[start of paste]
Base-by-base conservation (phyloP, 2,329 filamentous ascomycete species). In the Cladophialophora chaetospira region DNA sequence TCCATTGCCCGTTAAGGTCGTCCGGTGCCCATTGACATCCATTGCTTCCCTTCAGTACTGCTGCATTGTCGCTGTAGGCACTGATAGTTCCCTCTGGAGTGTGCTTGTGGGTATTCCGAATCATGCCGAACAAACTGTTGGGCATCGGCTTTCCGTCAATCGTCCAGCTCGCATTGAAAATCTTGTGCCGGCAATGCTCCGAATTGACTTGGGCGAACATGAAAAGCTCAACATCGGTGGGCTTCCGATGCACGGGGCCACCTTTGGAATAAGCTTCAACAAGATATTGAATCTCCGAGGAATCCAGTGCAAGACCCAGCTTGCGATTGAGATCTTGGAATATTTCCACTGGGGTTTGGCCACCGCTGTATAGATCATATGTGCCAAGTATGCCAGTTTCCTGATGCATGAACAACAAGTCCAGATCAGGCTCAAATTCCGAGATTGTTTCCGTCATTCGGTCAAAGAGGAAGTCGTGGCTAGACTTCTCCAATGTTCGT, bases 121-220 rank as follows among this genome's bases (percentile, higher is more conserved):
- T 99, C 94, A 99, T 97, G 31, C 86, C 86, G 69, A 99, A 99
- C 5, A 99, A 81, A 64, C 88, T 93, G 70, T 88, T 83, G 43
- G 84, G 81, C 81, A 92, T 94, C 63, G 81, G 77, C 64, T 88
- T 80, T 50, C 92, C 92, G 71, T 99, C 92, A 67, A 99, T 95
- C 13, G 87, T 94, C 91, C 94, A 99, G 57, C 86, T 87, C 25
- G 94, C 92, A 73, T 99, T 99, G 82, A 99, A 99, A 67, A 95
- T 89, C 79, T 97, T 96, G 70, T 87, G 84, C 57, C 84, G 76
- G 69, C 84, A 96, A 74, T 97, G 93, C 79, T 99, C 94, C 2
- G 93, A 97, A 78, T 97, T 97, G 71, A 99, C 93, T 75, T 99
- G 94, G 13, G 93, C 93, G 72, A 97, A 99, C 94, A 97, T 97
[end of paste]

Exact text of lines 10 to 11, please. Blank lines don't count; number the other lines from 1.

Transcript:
- G 93, A 97, A 78, T 97, T 97, G 71, A 99, C 93, T 75, T 99
- G 94, G 13, G 93, C 93, G 72, A 97, A 99, C 94, A 97, T 97